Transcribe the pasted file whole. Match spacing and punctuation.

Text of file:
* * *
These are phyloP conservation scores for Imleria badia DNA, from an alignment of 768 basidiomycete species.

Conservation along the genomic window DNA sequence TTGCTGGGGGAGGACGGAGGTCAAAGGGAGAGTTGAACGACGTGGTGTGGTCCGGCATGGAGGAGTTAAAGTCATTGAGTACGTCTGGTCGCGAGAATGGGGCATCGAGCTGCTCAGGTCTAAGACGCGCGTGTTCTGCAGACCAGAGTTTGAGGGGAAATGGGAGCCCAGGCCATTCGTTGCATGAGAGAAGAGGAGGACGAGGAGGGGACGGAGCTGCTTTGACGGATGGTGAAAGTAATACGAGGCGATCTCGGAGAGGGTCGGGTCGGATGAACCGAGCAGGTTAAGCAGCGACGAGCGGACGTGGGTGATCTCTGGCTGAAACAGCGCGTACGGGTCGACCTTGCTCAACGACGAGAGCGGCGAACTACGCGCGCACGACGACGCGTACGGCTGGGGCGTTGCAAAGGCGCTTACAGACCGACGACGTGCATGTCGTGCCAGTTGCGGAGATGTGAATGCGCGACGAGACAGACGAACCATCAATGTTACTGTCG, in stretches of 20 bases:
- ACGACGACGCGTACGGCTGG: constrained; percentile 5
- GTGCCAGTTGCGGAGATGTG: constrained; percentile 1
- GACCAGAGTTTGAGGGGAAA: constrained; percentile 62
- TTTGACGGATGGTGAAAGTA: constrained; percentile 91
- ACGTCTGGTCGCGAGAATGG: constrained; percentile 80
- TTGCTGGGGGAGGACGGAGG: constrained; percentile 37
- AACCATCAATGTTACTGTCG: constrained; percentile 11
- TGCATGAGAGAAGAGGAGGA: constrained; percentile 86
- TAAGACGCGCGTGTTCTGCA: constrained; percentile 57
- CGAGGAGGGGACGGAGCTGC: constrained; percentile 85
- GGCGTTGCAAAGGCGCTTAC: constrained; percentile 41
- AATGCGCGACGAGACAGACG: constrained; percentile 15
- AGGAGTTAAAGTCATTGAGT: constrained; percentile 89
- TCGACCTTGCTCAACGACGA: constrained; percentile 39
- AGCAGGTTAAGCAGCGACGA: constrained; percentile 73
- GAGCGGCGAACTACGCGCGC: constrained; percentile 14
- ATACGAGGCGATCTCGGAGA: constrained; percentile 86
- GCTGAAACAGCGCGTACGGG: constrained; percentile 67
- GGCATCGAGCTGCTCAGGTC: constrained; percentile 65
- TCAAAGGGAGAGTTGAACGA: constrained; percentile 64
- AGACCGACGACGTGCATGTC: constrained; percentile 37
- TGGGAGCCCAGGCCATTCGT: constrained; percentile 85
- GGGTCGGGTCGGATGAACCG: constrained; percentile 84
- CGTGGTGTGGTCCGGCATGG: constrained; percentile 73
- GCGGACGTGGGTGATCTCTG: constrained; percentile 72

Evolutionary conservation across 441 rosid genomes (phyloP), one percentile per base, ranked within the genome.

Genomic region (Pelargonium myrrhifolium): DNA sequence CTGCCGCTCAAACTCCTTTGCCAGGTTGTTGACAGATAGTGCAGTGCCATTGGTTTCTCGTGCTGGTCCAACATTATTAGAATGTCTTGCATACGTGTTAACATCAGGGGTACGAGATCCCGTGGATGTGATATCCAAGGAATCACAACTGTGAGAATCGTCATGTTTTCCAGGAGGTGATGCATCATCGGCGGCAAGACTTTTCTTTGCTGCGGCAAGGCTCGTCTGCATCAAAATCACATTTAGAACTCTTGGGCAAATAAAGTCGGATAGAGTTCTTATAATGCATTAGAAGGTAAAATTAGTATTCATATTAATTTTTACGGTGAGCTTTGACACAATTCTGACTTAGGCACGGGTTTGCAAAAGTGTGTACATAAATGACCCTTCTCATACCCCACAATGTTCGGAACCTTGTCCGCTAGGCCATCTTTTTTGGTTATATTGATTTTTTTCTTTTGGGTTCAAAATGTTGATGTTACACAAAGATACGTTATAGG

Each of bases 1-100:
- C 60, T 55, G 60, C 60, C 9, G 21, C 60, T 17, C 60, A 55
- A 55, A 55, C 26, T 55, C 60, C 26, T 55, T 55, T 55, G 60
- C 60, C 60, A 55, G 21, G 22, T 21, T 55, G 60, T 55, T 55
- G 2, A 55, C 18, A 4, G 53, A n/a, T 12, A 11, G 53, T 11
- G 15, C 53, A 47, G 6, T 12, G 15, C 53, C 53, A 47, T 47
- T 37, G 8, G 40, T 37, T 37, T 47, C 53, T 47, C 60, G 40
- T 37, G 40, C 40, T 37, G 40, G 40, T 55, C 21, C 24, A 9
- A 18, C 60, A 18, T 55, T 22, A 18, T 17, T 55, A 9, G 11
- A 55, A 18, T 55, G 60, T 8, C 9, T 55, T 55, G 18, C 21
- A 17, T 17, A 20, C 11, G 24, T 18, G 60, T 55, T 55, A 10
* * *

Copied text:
These are phyloP conservation scores for Imleria badia DNA, from an alignment of 768 basidiomycete species.

Conservation along the genomic window DNA sequence TTGCTGGGGGAGGACGGAGGTCAAAGGGAGAGTTGAACGACGTGGTGTGGTCCGGCATGGAGGAGTTAAAGTCATTGAGTACGTCTGGTCGCGAGAATGGGGCATCGAGCTGCTCAGGTCTAAGACGCGCGTGTTCTGCAGACCAGAGTTTGAGGGGAAATGGGAGCCCAGGCCATTCGTTGCATGAGAGAAGAGGAGGACGAGGAGGGGACGGAGCTGCTTTGACGGATGGTGAAAGTAATACGAGGCGATCTCGGAGAGGGTCGGGTCGGATGAACCGAGCAGGTTAAGCAGCGACGAGCGGACGTGGGTGATCTCTGGCTGAAACAGCGCGTACGGGTCGACCTTGCTCAACGACGAGAGCGGCGAACTACGCGCGCACGACGACGCGTACGGCTGGGGCGTTGCAAAGGCGCTTACAGACCGACGACGTGCATGTCGTGCCAGTTGCGGAGATGTGAATGCGCGACGAGACAGACGAACCATCAATGTTACTGTCG, in stretches of 20 bases:
- ACGACGACGCGTACGGCTGG: constrained; percentile 5
- GTGCCAGTTGCGGAGATGTG: constrained; percentile 1
- GACCAGAGTTTGAGGGGAAA: constrained; percentile 62
- TTTGACGGATGGTGAAAGTA: constrained; percentile 91
- ACGTCTGGTCGCGAGAATGG: constrained; percentile 80
- TTGCTGGGGGAGGACGGAGG: constrained; percentile 37
- AACCATCAATGTTACTGTCG: constrained; percentile 11
- TGCATGAGAGAAGAGGAGGA: constrained; percentile 86
- TAAGACGCGCGTGTTCTGCA: constrained; percentile 57
- CGAGGAGGGGACGGAGCTGC: constrained; percentile 85
- GGCGTTGCAAAGGCGCTTAC: constrained; percentile 41
- AATGCGCGACGAGACAGACG: constrained; percentile 15
- AGGAGTTAAAGTCATTGAGT: constrained; percentile 89
- TCGACCTTGCTCAACGACGA: constrained; percentile 39
- AGCAGGTTAAGCAGCGACGA: constrained; percentile 73
- GAGCGGCGAACTACGCGCGC: constrained; percentile 14
- ATACGAGGCGATCTCGGAGA: constrained; percentile 86
- GCTGAAACAGCGCGTACGGG: constrained; percentile 67
- GGCATCGAGCTGCTCAGGTC: constrained; percentile 65
- TCAAAGGGAGAGTTGAACGA: constrained; percentile 64
- AGACCGACGACGTGCATGTC: constrained; percentile 37
- TGGGAGCCCAGGCCATTCGT: constrained; percentile 85
- GGGTCGGGTCGGATGAACCG: constrained; percentile 84
- CGTGGTGTGGTCCGGCATGG: constrained; percentile 73
- GCGGACGTGGGTGATCTCTG: constrained; percentile 72

Evolutionary conservation across 441 rosid genomes (phyloP), one percentile per base, ranked within the genome.

Genomic region (Pelargonium myrrhifolium): DNA sequence CTGCCGCTCAAACTCCTTTGCCAGGTTGTTGACAGATAGTGCAGTGCCATTGGTTTCTCGTGCTGGTCCAACATTATTAGAATGTCTTGCATACGTGTTAACATCAGGGGTACGAGATCCCGTGGATGTGATATCCAAGGAATCACAACTGTGAGAATCGTCATGTTTTCCAGGAGGTGATGCATCATCGGCGGCAAGACTTTTCTTTGCTGCGGCAAGGCTCGTCTGCATCAAAATCACATTTAGAACTCTTGGGCAAATAAAGTCGGATAGAGTTCTTATAATGCATTAGAAGGTAAAATTAGTATTCATATTAATTTTTACGGTGAGCTTTGACACAATTCTGACTTAGGCACGGGTTTGCAAAAGTGTGTACATAAATGACCCTTCTCATACCCCACAATGTTCGGAACCTTGTCCGCTAGGCCATCTTTTTTGGTTATATTGATTTTTTTCTTTTGGGTTCAAAATGTTGATGTTACACAAAGATACGTTATAGG

Each of bases 1-100:
- C 60, T 55, G 60, C 60, C 9, G 21, C 60, T 17, C 60, A 55
- A 55, A 55, C 26, T 55, C 60, C 26, T 55, T 55, T 55, G 60
- C 60, C 60, A 55, G 21, G 22, T 21, T 55, G 60, T 55, T 55
- G 2, A 55, C 18, A 4, G 53, A n/a, T 12, A 11, G 53, T 11
- G 15, C 53, A 47, G 6, T 12, G 15, C 53, C 53, A 47, T 47
- T 37, G 8, G 40, T 37, T 37, T 47, C 53, T 47, C 60, G 40
- T 37, G 40, C 40, T 37, G 40, G 40, T 55, C 21, C 24, A 9
- A 18, C 60, A 18, T 55, T 22, A 18, T 17, T 55, A 9, G 11
- A 55, A 18, T 55, G 60, T 8, C 9, T 55, T 55, G 18, C 21
- A 17, T 17, A 20, C 11, G 24, T 18, G 60, T 55, T 55, A 10